As a familiar looking man dressed in a business suit approached, he extended his hand to me and offered his condolences. We then began a conversation about my brother-in-law, who had passed away at the age of sixty-six from multiple myeloma. Diagnosed a mere six weeks before he died, our family was left reeling from his sudden death.
"Larry was dedicated to his profession and to his patients," I said, as I began to relate the story of how Larry had informed his staff that he had to close his medical practice immediately. "His wife told me he'd cried."
It took me off guard when the man said, "Well...it was his profession that defined him."
You know nothing about Larry, I thought. He was not defined by his profession or by his financial status, academic standing, his parenting or his marriage. I knew the man meant well, but I also knew he was wrong.
The person soon moved on down the line, but I remained troubled by his comment. I was aware that Larry's profession had meant a great deal to him--that he was well-respected in his field. But that was not what defined him.
At one point during the evening visitation, a young doctor approached me. It seemed she had mistaken me for Larry's widow. As she took my hand in hers she said, "Larry's influence made me a better person". Tears trickled down her cheeks. At that moment, I didn't have the heart to tell her that I wasn't Dr. Loopstra's wife.
The message at Larry's funeral, the following day, was taken from Galations 5:22, 23. God's word, in part, defined who Larry was as he had lived by the Spirit. His life reflected love, joy, peace, patience, kindness, goodness, faithfulness, gentleness and self-control ...not perfectly as it is known by believers that our sinful nature prevents it. But, when we are in Christ, through his blood we are cleansed; therefore we, as believers, are not defined as the world would define us. It's by God's grace we are who we are.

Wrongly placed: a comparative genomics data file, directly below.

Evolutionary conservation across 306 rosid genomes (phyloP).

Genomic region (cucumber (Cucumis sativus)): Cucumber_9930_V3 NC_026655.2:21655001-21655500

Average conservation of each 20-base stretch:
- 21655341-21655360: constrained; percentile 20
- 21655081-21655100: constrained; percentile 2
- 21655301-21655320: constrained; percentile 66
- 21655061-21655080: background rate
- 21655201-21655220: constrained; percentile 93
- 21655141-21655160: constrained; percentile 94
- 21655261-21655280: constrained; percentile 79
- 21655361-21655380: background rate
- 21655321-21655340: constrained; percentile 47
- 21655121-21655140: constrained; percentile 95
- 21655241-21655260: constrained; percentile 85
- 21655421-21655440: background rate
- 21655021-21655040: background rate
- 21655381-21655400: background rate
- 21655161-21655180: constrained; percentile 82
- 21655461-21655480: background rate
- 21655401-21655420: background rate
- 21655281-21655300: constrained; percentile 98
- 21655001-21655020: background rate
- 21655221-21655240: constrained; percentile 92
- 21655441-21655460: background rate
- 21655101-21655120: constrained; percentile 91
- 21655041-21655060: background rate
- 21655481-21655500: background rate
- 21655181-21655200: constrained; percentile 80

Our worth is never found in what we do but rather in who we belong to. No matter what our failures or successes may be, we can rest in that knowledge.
See what kind of love the Father has given us, that we should be called children of God; and so we are. The reason why the world does not know us is that it did not know him. 1John 3:1
Claudia Loopstra is a speaker, writer and author. As well as having several short stories and articles published she, along with four others, co-authored and published As the Ink Flows: Devotions to Inspire Christian Writers and Speakers. Her memoir Redemptive Love: Living with an Alcoholic Father was published in 2015.